The Ricardian model is a general equilibrium model. This means that it describes a complete circular flow of money in exchange for goods and services. Thus, the sale of goods and services generates revenue to the firms which in turn is used to pay for the factor services (wages to workers in this case) used in production. The factor income (wages) is used, in turn, to buy the goods and services produced by the firms. This generates revenue to the firms and the cycle repeats again. A "general equilibrium" arises when prices of goods, services and factors are such as to equalize supply and demand in all markets simultaneously.

Production

The production functions below represent industry production, not firm production. The industry consists of many small firms in light of the assumption of perfect competition.

Production of Cheese

 US France

where

Q C = quantity of cheese produced in the US.

L C = amount of labor applied to cheese production in the US.

a LC = unit-labor requirement in cheese production in the US. ( hours of labor necessary to produce one unit of cheese)

and where all starred variables are defined in the same way but refer to the process in France.

Production of Wine

 US France

where

Q W = quantity of wine produced in the US.

L W = amount of labor applied to wine production in the US.

a LW = unit-labor requirement in wine production in the US. ( hours of labor necessary to produce one unit of wine)

and where all starred variables are defined in the same way but refer to the process in France.

The unit-labor requirements define the technology of production in two countries. Differences in these labor costs across countries represent differences in technology.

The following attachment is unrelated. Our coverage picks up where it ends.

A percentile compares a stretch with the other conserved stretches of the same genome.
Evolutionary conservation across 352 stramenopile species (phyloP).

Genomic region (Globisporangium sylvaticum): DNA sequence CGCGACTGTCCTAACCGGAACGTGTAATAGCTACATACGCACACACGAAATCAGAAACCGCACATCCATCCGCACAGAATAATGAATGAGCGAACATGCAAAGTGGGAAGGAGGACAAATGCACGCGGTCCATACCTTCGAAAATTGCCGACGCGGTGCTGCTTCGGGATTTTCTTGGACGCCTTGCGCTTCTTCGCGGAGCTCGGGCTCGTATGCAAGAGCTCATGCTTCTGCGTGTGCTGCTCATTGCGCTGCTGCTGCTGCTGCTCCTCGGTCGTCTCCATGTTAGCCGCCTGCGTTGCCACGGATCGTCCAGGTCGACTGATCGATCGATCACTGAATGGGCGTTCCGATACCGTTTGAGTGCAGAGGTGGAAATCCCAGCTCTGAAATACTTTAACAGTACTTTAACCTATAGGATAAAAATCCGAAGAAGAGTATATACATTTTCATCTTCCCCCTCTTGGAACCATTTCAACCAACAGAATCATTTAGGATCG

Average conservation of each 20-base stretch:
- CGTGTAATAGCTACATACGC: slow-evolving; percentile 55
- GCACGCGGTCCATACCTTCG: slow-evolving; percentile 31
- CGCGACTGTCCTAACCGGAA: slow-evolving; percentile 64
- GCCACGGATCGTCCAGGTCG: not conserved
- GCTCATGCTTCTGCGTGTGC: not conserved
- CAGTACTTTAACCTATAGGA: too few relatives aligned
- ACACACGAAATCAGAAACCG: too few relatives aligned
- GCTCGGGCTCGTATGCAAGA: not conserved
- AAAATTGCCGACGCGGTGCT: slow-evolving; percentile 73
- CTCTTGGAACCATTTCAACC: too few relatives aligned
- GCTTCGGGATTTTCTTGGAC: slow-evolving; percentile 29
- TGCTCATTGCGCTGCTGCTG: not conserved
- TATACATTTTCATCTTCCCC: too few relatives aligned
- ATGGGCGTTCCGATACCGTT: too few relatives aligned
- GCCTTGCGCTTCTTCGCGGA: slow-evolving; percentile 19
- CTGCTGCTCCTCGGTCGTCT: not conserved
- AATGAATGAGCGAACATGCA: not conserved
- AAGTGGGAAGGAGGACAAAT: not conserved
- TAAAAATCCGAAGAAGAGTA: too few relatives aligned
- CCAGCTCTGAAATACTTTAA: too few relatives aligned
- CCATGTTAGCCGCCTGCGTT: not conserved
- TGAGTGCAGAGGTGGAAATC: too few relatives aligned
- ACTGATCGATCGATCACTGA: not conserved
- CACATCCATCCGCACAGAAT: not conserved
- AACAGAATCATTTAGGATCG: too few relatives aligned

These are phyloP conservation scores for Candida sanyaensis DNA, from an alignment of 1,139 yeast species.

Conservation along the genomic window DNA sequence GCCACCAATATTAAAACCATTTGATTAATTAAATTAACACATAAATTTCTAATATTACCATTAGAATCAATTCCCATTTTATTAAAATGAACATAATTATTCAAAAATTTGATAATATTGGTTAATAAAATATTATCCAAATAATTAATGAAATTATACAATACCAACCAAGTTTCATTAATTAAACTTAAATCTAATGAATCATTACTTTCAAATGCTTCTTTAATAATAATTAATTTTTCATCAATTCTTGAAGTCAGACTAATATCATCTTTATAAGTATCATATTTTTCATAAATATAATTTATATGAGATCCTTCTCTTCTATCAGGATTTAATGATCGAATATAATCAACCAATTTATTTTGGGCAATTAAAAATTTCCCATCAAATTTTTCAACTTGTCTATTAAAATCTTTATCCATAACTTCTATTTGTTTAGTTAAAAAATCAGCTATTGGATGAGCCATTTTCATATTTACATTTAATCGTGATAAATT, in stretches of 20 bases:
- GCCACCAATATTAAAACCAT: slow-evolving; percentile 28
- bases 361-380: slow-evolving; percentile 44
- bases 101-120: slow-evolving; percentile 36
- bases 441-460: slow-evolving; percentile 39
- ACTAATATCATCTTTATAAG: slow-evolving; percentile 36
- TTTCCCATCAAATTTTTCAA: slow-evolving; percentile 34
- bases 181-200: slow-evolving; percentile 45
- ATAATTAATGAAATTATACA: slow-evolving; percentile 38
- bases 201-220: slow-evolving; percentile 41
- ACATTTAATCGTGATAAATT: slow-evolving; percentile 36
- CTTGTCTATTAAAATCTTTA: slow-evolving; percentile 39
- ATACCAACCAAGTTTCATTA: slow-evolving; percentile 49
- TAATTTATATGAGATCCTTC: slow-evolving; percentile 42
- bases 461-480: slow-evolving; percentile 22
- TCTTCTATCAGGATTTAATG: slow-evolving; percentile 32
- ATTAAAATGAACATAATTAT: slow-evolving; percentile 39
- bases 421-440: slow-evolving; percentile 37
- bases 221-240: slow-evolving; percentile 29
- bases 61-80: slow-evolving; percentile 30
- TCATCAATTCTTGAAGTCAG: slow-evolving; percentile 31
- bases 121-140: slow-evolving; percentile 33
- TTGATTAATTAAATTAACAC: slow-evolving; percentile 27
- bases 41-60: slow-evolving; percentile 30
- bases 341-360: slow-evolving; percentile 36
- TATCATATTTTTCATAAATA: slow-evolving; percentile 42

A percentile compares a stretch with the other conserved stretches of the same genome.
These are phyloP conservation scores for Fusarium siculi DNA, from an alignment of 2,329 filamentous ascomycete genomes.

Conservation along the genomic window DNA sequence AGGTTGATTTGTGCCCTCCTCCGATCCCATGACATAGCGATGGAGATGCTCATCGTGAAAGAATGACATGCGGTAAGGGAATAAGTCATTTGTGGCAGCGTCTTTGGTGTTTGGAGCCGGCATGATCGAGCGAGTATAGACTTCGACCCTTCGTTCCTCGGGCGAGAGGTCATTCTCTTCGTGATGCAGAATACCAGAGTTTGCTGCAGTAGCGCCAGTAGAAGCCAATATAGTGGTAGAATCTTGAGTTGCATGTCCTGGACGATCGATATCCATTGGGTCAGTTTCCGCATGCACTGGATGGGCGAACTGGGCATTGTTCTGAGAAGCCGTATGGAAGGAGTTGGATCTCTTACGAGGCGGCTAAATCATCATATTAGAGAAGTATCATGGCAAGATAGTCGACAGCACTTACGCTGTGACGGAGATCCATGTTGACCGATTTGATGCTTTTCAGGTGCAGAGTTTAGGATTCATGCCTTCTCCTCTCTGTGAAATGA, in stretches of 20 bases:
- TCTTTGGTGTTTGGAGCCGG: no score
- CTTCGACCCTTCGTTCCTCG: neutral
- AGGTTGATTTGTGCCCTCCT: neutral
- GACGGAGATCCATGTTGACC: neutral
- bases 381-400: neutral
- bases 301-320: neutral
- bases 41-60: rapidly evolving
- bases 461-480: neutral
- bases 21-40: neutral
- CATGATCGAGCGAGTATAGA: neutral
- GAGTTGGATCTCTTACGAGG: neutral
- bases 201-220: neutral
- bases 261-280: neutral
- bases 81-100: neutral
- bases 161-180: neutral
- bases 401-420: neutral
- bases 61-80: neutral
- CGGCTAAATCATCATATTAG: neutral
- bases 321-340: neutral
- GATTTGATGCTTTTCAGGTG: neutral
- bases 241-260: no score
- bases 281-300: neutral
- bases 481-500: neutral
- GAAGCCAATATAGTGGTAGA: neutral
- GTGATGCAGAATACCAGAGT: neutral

Resource Constraint

The resource constraint in this model is also a labor constraint since labor is the only factor of production.

 US France

where L is the labor endowment in the US. That is, the total number of hours the work force is willing to provide. Again all starred variables refer to France.

When the resource constraint holds with equality it implies that the resource is fully employed. A more general specification of the model would require only that the sum of labor applied in both industries be less than or equal to the labor endowment. However, the assumptions of the model will guarantee that production uses all available resources, and so we can use the less general specification above.

Factor Mobility

The one factor of production, labor, is assumed to be immobile across countries. Thus labor cannot move from one country to another in search of higher wages. However, labor is assumed to be freely and costlessly mobile between industries within a country. This means that workers working in the one industry can be moved to the other industry without any cost incurred by the firms or the workers. The significance of this assumption is demonstrated in the immobile factor model in Chapter 70.

Transportation Costs

The model assumes that goods can be transported between countries at no cost. This assumption simplifies the exposition of the model. If transport costs were included, it can be shown that the key results of the model may still obtain.

Exogenous and Endogenous Variables

In describing any model it is always useful to keep track of which variables are exogenous and which are endogenous.

Exogenous variables are those variables in a model that are determined by processes that are not described within the model itself. When describing and solving a model, exogenous variables are taken as fixed parameters whose values are known. They are variables over which the agents within the model have no control.

In the Ricardian model the parameters ( L, a LC, aLW ) are exogenous. The corresponding starred variables are exogenous in the other country.

Endogenous variables are those variables determined when the model is solved. Thus finding the solution to a model means solving for the values of the endogenous variables. Agents in the model can control or influence the endogenous variables through their actions.

In the Ricardian model the variables ( L C, L W, QC , QW ) are endogenous. Likewise the corresponding starred variables are endogenous in the other country.

International Trade Theory and Policy - Chapter 40-2: Last Updated on 2/15/07